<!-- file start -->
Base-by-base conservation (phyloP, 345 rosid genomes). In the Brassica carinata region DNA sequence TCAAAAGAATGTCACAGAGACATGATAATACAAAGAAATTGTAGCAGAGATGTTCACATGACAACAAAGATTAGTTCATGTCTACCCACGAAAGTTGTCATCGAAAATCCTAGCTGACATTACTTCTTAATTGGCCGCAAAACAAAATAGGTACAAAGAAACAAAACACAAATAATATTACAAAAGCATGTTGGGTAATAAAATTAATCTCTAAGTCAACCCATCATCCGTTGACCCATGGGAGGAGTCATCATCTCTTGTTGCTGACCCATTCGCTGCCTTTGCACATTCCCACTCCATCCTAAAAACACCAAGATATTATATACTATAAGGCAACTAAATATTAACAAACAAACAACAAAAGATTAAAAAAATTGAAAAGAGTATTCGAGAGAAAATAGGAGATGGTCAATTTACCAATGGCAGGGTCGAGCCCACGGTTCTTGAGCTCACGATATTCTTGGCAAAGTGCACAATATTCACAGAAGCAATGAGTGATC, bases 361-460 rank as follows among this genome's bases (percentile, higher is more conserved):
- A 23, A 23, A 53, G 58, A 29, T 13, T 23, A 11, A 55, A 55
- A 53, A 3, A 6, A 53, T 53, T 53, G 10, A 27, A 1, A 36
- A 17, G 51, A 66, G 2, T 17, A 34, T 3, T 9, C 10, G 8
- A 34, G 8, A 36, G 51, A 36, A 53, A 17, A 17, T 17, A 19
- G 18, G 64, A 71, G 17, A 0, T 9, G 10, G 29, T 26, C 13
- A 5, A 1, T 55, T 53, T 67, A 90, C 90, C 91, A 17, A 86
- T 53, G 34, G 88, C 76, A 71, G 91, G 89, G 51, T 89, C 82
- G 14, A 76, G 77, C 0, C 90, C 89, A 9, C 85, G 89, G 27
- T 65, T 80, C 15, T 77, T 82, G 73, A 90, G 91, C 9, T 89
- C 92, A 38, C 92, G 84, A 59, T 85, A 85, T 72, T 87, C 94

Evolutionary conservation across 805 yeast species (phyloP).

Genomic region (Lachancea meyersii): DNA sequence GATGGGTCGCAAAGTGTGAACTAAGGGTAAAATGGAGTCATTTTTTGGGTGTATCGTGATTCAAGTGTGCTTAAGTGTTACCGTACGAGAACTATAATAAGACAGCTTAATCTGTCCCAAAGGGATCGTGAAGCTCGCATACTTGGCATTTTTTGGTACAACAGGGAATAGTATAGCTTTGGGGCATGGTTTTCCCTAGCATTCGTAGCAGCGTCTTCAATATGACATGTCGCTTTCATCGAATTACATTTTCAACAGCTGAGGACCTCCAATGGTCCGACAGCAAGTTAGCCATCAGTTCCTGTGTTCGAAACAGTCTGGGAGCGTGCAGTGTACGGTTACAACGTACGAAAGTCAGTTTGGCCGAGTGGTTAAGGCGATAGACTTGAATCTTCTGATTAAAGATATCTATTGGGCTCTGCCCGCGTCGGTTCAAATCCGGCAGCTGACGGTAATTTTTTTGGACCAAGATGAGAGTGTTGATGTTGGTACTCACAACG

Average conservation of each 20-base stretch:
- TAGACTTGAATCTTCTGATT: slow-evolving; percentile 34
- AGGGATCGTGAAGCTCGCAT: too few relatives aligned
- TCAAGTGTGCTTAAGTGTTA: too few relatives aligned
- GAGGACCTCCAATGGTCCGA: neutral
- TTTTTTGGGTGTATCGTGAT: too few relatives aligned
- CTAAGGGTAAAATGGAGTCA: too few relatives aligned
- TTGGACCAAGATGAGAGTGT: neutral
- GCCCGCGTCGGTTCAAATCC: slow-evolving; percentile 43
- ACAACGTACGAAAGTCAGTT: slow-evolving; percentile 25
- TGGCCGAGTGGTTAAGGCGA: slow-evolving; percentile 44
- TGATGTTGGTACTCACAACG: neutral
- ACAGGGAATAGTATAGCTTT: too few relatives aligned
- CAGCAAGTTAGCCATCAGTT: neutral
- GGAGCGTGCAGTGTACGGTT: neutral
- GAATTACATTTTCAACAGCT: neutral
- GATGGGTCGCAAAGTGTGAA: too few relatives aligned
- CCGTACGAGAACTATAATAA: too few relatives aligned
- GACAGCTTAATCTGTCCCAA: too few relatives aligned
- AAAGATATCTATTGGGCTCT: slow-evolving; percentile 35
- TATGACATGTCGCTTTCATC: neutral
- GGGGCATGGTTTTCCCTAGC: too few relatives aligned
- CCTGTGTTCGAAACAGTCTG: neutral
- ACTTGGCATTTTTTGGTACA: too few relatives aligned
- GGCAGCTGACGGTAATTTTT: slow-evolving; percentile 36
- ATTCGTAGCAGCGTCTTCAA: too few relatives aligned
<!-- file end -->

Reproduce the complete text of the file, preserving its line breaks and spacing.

Base-by-base conservation (phyloP, 345 rosid genomes). In the Brassica carinata region DNA sequence TCAAAAGAATGTCACAGAGACATGATAATACAAAGAAATTGTAGCAGAGATGTTCACATGACAACAAAGATTAGTTCATGTCTACCCACGAAAGTTGTCATCGAAAATCCTAGCTGACATTACTTCTTAATTGGCCGCAAAACAAAATAGGTACAAAGAAACAAAACACAAATAATATTACAAAAGCATGTTGGGTAATAAAATTAATCTCTAAGTCAACCCATCATCCGTTGACCCATGGGAGGAGTCATCATCTCTTGTTGCTGACCCATTCGCTGCCTTTGCACATTCCCACTCCATCCTAAAAACACCAAGATATTATATACTATAAGGCAACTAAATATTAACAAACAAACAACAAAAGATTAAAAAAATTGAAAAGAGTATTCGAGAGAAAATAGGAGATGGTCAATTTACCAATGGCAGGGTCGAGCCCACGGTTCTTGAGCTCACGATATTCTTGGCAAAGTGCACAATATTCACAGAAGCAATGAGTGATC, bases 361-460 rank as follows among this genome's bases (percentile, higher is more conserved):
- A 23, A 23, A 53, G 58, A 29, T 13, T 23, A 11, A 55, A 55
- A 53, A 3, A 6, A 53, T 53, T 53, G 10, A 27, A 1, A 36
- A 17, G 51, A 66, G 2, T 17, A 34, T 3, T 9, C 10, G 8
- A 34, G 8, A 36, G 51, A 36, A 53, A 17, A 17, T 17, A 19
- G 18, G 64, A 71, G 17, A 0, T 9, G 10, G 29, T 26, C 13
- A 5, A 1, T 55, T 53, T 67, A 90, C 90, C 91, A 17, A 86
- T 53, G 34, G 88, C 76, A 71, G 91, G 89, G 51, T 89, C 82
- G 14, A 76, G 77, C 0, C 90, C 89, A 9, C 85, G 89, G 27
- T 65, T 80, C 15, T 77, T 82, G 73, A 90, G 91, C 9, T 89
- C 92, A 38, C 92, G 84, A 59, T 85, A 85, T 72, T 87, C 94

Evolutionary conservation across 805 yeast species (phyloP).

Genomic region (Lachancea meyersii): DNA sequence GATGGGTCGCAAAGTGTGAACTAAGGGTAAAATGGAGTCATTTTTTGGGTGTATCGTGATTCAAGTGTGCTTAAGTGTTACCGTACGAGAACTATAATAAGACAGCTTAATCTGTCCCAAAGGGATCGTGAAGCTCGCATACTTGGCATTTTTTGGTACAACAGGGAATAGTATAGCTTTGGGGCATGGTTTTCCCTAGCATTCGTAGCAGCGTCTTCAATATGACATGTCGCTTTCATCGAATTACATTTTCAACAGCTGAGGACCTCCAATGGTCCGACAGCAAGTTAGCCATCAGTTCCTGTGTTCGAAACAGTCTGGGAGCGTGCAGTGTACGGTTACAACGTACGAAAGTCAGTTTGGCCGAGTGGTTAAGGCGATAGACTTGAATCTTCTGATTAAAGATATCTATTGGGCTCTGCCCGCGTCGGTTCAAATCCGGCAGCTGACGGTAATTTTTTTGGACCAAGATGAGAGTGTTGATGTTGGTACTCACAACG

Average conservation of each 20-base stretch:
- TAGACTTGAATCTTCTGATT: slow-evolving; percentile 34
- AGGGATCGTGAAGCTCGCAT: too few relatives aligned
- TCAAGTGTGCTTAAGTGTTA: too few relatives aligned
- GAGGACCTCCAATGGTCCGA: neutral
- TTTTTTGGGTGTATCGTGAT: too few relatives aligned
- CTAAGGGTAAAATGGAGTCA: too few relatives aligned
- TTGGACCAAGATGAGAGTGT: neutral
- GCCCGCGTCGGTTCAAATCC: slow-evolving; percentile 43
- ACAACGTACGAAAGTCAGTT: slow-evolving; percentile 25
- TGGCCGAGTGGTTAAGGCGA: slow-evolving; percentile 44
- TGATGTTGGTACTCACAACG: neutral
- ACAGGGAATAGTATAGCTTT: too few relatives aligned
- CAGCAAGTTAGCCATCAGTT: neutral
- GGAGCGTGCAGTGTACGGTT: neutral
- GAATTACATTTTCAACAGCT: neutral
- GATGGGTCGCAAAGTGTGAA: too few relatives aligned
- CCGTACGAGAACTATAATAA: too few relatives aligned
- GACAGCTTAATCTGTCCCAA: too few relatives aligned
- AAAGATATCTATTGGGCTCT: slow-evolving; percentile 35
- TATGACATGTCGCTTTCATC: neutral
- GGGGCATGGTTTTCCCTAGC: too few relatives aligned
- CCTGTGTTCGAAACAGTCTG: neutral
- ACTTGGCATTTTTTGGTACA: too few relatives aligned
- GGCAGCTGACGGTAATTTTT: slow-evolving; percentile 36
- ATTCGTAGCAGCGTCTTCAA: too few relatives aligned